Facebook bug made millions of users' default settings public

Facebook bug made millions of users' default settings public

Facebook bug made millions of users' default settings public

"We'd like to apologise for this mistake", said Erin Egan, Facebook's head of privacy. The company said on Thursday the bug automatically suggested that users make new posts public, even if they had previously restricted to "friends only" or another private setting. Facebook is now notifying 14 million people around the world who were potentially impacted by the bug to review their status updates and lock them down tighter if need be.

Facebook said this affected users posting between May 18 and May 27 as it was implementing a new way to share some items such as photos.

One of Facebook's key privacy features is that it lets people decide an audience for their posts.

The flaw affected Facebook's system for 10 days in May, but Facebook says it still plans to notify users who were impacted.

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Posts are public by default for new accounts, but every Facebook user can limit who sees each post by using what the company calls an "audience selector". It will also show affected users a notification with an explanation and apology, and urge them to review any posts they made during the time period when the bug was active.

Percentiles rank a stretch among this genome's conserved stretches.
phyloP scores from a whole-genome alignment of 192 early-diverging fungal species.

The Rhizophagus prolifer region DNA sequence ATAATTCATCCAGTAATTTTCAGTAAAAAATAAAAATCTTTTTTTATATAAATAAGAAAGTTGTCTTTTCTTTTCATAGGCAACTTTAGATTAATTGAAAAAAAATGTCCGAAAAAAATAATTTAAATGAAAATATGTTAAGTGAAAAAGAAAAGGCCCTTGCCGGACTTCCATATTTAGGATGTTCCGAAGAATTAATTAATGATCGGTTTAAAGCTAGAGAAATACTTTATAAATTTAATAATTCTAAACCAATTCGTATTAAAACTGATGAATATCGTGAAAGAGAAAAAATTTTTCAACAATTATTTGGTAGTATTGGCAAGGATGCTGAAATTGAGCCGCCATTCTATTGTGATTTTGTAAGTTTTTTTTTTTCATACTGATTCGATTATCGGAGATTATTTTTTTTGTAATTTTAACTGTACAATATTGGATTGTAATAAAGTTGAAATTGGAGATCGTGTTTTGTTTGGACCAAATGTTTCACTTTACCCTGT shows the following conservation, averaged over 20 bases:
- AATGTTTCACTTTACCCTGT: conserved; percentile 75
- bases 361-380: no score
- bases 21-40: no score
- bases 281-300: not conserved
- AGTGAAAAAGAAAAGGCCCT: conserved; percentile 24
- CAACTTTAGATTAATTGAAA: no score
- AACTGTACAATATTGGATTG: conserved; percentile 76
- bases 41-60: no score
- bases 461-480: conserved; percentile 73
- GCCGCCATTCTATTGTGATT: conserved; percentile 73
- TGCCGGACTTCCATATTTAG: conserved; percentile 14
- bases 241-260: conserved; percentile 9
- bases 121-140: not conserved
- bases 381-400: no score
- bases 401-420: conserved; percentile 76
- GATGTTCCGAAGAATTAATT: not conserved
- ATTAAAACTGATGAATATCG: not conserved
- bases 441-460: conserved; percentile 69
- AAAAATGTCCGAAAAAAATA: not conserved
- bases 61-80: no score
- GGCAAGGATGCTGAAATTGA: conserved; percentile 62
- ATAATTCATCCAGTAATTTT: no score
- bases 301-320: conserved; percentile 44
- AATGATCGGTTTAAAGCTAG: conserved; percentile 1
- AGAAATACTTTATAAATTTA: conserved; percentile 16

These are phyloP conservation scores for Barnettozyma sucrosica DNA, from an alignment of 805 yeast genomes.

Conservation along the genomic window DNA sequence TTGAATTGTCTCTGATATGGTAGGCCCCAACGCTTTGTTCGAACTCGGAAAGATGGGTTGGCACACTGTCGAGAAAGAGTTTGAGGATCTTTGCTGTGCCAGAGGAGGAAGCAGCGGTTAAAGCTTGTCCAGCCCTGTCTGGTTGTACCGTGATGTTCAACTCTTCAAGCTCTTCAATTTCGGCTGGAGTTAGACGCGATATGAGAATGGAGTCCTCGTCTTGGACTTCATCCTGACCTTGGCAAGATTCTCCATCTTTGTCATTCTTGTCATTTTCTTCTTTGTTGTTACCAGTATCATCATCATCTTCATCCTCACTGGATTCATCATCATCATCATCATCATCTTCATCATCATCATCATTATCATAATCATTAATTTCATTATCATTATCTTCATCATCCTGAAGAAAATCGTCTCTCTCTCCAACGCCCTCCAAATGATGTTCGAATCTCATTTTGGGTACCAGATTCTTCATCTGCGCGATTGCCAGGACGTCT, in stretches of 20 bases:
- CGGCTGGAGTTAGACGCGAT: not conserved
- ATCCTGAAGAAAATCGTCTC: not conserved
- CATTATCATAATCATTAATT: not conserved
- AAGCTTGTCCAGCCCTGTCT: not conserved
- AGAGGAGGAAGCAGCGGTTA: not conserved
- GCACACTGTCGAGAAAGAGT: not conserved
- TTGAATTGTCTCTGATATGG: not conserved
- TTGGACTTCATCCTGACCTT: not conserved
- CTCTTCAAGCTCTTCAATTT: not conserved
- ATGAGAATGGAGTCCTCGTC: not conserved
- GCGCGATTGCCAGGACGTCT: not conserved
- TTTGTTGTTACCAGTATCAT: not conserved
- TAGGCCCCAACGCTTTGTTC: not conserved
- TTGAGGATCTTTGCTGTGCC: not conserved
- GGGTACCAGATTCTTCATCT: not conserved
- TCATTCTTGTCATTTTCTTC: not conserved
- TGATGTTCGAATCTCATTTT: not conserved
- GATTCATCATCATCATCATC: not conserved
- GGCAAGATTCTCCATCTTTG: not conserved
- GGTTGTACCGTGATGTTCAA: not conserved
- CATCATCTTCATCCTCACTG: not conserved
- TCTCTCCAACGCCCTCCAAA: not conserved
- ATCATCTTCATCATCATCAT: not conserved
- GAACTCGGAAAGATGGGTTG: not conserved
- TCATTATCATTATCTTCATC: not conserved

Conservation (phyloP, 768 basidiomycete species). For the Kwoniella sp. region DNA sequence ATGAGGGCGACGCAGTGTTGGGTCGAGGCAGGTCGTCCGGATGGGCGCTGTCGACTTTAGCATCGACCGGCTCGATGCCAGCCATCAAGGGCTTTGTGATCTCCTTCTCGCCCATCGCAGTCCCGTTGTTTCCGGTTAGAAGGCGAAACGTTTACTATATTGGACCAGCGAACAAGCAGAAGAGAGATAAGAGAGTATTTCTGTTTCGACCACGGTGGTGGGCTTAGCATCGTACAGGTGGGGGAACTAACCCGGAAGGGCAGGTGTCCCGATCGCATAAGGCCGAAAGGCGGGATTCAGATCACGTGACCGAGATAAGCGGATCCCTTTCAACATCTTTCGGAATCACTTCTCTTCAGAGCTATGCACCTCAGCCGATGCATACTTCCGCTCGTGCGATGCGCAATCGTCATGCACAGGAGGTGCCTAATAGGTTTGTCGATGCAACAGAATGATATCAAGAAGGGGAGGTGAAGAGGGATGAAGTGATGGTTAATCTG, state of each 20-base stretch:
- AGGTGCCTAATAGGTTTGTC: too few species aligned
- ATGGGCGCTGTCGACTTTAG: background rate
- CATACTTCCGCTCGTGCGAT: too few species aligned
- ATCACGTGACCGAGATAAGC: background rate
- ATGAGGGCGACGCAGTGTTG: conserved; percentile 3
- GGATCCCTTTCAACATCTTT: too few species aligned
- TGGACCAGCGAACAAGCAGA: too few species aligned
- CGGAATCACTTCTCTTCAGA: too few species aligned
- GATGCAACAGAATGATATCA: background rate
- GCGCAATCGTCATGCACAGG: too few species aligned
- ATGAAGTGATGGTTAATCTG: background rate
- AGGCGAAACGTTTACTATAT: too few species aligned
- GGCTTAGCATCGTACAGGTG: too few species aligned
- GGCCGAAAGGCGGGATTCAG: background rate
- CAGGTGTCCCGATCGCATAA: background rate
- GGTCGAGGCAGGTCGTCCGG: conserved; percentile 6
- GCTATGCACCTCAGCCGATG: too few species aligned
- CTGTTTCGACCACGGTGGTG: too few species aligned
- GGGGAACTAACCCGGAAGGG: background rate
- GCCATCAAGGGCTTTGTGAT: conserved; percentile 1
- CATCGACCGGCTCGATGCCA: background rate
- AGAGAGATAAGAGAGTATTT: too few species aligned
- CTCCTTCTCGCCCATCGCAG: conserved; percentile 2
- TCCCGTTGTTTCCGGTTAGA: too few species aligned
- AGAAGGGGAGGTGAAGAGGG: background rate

San Francisco: Facebook acknowledged Thursday a software glitch that changed the settings of some 14 million users, potentially making some posts public even if they were meant to be private. People could have changed the individual audience setting on posts, but would have had to notice the setting was different from what they'd chosen.

The bug caps off a string of recent controversies for Facebook, most notably the Cambridge Analytica scandal, which resulted in 87 million users' data being harvested without their knowledge and shared with the Trump-affiliated research firm. But Facebook accidentally set "public" as the default for posts, too. He apologized for Facebook's handling of the issue and promised that the company would be more transparent and "do better" when it comes to protecting user data and security. However, it appears that the company didn't change the settings back to what the users had set until May 27.

It's the latest in a series of revelations about Facebook's privacy lapses.

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